When the houseplants are coming out of dormancy, spring is the most incredible time of the year to repot them. With more light and higher temperatures, the indoor plants are ready for their primary blossoming season, just as the outdoor plants are. So, it is a perfect time to check and evaluate if your houseplants need any additional attention.
When carrying out any form of care instruction, including repotting, it’s always vital to look at each indoor plant individually. Repotting entails cleaning up, potentially cutting roots, and replacing soil, whereas potting up refers to the process of transferring seedlings. Whether you’re repotting, transplanting seedlings, or just changing the ground, check the crucial features that vary according to the species and its condition.
When To Repot In The Spring
The majority of in-house plants require repotting in the spring, and it’s preferable to do it right before or as new growth emerges. Since spring has longer daylight hours, more sun, and higher temperatures, this is an appropriate period for a recent change. However, spring repotting doesn’t apply to all plants (including those that bloom and stagnate over winter). Other plants are repotted in the fall. As usual, one should always check the care instructions for that individual plant.
Most house plants require repotting when newly brought home unless you know they have been carefully cared for and the soil and container size is suitable. To avoid further shock from changes in the climate and surroundings, you should repot after 7-14 days of the plant settling into the home.
How To Determine Whether Your Plants Need Repotting
While repotting plants has advantages, it is not necessary for every houseplant. There are, however, a few tell-tale symptoms that a plant needs repotting. If the plant has reached the point that it is tipping over in its present pot, it is clear. If the soil does not drain when you water the plant, the roots may have expanded too far for the size of the plant pot; this, of course, might harm the plant’s health.
Repotting gets essential since the visible roots start protruding out of the dirt or through the bottom of the container. In addition, if the plant has become unwell, drooping, or losing color, it may need to be repotted to restore access to helpful nutrients to help it recover to maximum health.
Like humans, plants also require nutrients to flourish and grow. However, plants typically get most of their nutrients from the soil they grow in. As a result, they will gradually drain the nutrients present in the ground, leaving it less affluent than before. Repotting your houseplants will provide them access to nutrient-rich, new soil and will help them stay healthy in the future.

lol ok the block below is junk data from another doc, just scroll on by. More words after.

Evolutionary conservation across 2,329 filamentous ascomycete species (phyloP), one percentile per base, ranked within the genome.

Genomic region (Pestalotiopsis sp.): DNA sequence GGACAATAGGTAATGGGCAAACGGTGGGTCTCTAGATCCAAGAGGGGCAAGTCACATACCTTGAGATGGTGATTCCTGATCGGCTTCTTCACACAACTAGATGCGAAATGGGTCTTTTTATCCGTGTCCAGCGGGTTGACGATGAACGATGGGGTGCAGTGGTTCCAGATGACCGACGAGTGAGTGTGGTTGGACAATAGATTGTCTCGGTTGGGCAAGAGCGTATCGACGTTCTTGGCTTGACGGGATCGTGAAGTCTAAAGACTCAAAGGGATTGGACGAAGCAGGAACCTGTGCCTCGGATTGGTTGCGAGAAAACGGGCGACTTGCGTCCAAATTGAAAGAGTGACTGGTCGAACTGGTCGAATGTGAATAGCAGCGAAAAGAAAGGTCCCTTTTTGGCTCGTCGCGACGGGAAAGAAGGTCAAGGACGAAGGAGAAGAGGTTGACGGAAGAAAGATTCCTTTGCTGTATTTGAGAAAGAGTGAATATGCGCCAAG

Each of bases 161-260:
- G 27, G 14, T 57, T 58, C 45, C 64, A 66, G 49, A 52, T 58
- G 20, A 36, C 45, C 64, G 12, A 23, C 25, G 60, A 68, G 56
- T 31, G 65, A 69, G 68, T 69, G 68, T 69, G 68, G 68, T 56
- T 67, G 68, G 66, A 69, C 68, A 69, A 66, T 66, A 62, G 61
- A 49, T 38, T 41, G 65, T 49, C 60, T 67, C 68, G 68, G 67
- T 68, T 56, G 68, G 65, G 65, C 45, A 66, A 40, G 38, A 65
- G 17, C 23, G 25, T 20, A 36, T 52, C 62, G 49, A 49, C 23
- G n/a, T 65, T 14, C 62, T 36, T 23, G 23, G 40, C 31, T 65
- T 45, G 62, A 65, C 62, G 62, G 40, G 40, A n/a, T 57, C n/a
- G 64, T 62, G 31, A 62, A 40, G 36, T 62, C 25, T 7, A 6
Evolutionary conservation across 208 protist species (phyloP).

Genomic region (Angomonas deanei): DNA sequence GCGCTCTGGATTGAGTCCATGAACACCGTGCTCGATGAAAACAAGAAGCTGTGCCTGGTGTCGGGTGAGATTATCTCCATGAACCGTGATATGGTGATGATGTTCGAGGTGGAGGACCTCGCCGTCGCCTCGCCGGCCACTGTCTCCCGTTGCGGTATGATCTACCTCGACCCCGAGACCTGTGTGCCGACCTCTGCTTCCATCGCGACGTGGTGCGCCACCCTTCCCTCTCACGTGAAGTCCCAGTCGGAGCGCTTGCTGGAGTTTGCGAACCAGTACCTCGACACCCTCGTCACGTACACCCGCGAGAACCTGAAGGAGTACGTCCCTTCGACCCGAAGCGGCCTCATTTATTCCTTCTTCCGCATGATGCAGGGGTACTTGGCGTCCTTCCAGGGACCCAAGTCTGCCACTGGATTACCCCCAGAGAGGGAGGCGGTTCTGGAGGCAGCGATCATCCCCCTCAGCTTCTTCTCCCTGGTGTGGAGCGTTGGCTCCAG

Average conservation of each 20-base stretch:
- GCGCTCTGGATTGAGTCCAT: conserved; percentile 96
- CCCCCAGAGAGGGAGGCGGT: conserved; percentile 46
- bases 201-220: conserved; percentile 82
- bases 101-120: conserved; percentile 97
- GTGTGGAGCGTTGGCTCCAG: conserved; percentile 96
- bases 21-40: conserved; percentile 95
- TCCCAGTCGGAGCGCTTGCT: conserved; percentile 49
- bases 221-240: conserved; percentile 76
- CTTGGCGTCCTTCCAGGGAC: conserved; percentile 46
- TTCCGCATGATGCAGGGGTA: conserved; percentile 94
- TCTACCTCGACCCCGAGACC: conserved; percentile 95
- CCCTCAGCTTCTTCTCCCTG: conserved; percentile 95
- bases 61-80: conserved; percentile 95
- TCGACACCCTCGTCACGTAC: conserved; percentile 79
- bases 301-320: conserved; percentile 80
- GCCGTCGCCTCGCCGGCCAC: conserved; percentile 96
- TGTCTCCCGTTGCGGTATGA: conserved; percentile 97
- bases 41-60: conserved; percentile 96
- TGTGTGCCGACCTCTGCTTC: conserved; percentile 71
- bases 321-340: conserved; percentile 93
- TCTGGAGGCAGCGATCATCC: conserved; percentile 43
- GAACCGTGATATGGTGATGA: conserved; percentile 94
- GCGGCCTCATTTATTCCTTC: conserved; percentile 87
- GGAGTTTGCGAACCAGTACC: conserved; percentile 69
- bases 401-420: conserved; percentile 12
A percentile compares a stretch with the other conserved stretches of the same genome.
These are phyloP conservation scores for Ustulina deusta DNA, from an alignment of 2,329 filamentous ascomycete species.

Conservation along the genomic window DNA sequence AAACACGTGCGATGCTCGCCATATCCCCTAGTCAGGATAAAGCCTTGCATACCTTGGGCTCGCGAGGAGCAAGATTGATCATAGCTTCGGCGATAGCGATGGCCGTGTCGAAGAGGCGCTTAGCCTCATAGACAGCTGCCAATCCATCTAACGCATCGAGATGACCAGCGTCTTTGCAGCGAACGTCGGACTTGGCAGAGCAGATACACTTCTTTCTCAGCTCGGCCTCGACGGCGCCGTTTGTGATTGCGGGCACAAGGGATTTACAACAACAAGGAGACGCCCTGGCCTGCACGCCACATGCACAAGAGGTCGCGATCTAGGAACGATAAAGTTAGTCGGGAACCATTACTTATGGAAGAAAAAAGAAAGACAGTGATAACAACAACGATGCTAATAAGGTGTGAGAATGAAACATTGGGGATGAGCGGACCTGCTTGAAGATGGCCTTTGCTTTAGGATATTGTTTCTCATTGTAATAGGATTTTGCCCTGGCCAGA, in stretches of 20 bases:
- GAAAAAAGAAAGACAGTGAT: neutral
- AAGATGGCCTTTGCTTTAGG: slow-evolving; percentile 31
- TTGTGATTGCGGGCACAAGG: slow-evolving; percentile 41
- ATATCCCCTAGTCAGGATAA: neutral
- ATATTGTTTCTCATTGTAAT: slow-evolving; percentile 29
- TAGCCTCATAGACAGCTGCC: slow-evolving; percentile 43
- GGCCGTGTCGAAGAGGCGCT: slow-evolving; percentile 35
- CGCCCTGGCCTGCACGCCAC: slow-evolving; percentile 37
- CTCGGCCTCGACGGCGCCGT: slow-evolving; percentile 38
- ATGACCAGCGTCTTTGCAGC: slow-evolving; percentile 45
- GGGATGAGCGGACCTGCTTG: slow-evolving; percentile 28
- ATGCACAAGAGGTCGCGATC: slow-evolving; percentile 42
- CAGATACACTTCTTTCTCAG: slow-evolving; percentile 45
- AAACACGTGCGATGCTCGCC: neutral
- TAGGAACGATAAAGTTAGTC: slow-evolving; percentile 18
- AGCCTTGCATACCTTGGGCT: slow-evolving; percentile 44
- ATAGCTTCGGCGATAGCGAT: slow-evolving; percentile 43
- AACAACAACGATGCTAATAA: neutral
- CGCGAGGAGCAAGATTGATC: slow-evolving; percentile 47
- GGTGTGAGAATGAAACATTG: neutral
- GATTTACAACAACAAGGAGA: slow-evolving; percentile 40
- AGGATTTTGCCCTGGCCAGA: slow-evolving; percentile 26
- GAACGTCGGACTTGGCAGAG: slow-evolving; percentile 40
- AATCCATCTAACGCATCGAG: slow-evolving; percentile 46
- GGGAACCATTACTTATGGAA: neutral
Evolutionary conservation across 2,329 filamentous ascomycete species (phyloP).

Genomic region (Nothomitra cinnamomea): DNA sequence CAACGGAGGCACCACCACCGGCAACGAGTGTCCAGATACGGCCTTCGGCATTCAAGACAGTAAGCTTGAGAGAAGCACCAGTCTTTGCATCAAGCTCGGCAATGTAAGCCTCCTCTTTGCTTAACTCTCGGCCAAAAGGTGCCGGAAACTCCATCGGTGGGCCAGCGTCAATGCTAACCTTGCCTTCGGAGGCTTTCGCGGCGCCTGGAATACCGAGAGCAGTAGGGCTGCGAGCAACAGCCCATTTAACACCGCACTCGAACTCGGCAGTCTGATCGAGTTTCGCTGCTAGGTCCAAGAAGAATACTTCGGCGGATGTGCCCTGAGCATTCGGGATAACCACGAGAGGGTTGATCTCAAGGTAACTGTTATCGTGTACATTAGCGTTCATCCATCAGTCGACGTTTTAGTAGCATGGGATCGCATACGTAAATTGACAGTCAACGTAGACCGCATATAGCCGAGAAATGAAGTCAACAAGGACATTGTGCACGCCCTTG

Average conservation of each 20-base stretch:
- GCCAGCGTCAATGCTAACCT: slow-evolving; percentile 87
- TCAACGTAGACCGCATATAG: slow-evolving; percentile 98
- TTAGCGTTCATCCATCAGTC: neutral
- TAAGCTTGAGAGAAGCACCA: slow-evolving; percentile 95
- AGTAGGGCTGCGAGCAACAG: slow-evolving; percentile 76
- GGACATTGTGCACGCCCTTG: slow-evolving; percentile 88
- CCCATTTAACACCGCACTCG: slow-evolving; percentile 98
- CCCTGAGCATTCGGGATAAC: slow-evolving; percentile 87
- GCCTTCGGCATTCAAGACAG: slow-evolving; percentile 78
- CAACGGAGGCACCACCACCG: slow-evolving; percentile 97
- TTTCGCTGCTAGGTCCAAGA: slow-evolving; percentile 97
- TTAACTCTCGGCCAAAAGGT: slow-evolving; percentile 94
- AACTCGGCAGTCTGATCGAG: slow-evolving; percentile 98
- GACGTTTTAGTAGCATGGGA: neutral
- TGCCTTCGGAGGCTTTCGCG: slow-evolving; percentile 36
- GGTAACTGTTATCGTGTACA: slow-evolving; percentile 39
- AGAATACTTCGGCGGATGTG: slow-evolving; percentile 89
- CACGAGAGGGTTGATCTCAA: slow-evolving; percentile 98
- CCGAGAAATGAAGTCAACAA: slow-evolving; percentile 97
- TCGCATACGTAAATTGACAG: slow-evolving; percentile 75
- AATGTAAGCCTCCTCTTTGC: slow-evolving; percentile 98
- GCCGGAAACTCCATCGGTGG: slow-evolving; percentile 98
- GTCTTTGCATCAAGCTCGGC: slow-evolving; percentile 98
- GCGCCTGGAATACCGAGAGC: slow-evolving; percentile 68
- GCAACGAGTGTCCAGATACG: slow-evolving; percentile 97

Room For Growth
Moving your plants to a larger container has a lot of advantages; the increased space allows the roots to develop further. Lack of room to spread may be exceedingly harmful to the plant’s health; for example, the roots might all become crowded into one location and eventually cause the plant to choke itself. Repotting in an enormous container will give the roots more room to expand and breathe. It will also assist with root rot; when plants are overwatered, the roots turn brown or black, which is bad for the plant’s general health.
Keeps Them Healthy
Even if you don’t repot your indoor plants, regularly changing the soil may be incredibly advantageous to their general health. If that is not a possibility, you may simply add a fresh layer of dirt on top of the existing soil. Even a tiny amount of soil can supply additional life-giving nutrients that will improve your plant’s overall health and look.
Repotting allows you to identify incidences of root rot and remove diseased roots, allowing new, healthy roots to sprout in their place. Repotting also will enable you to extract offshoots from your plant and place them in different pots, giving you numerous plants for the price of one!
Apart from the health advantages for the houseplants, repotting may occasionally improve the appearance of the houseplant. Repairing plants from the nursery and relocating the plant to a new pot allows you to get rid of old pots that no longer match the design or worn pots that no longer complement your plant. For example, you might relocate plants from the hanging baskets to a flower container or vase on the floor. In addition, repotting is necessary to get the plants out of a ruined pot in certain circumstances. Repotting houseplants ensures that the soil’s roots have enough area to develop. It also enhances the soil quality and allows you to subdivide the plant.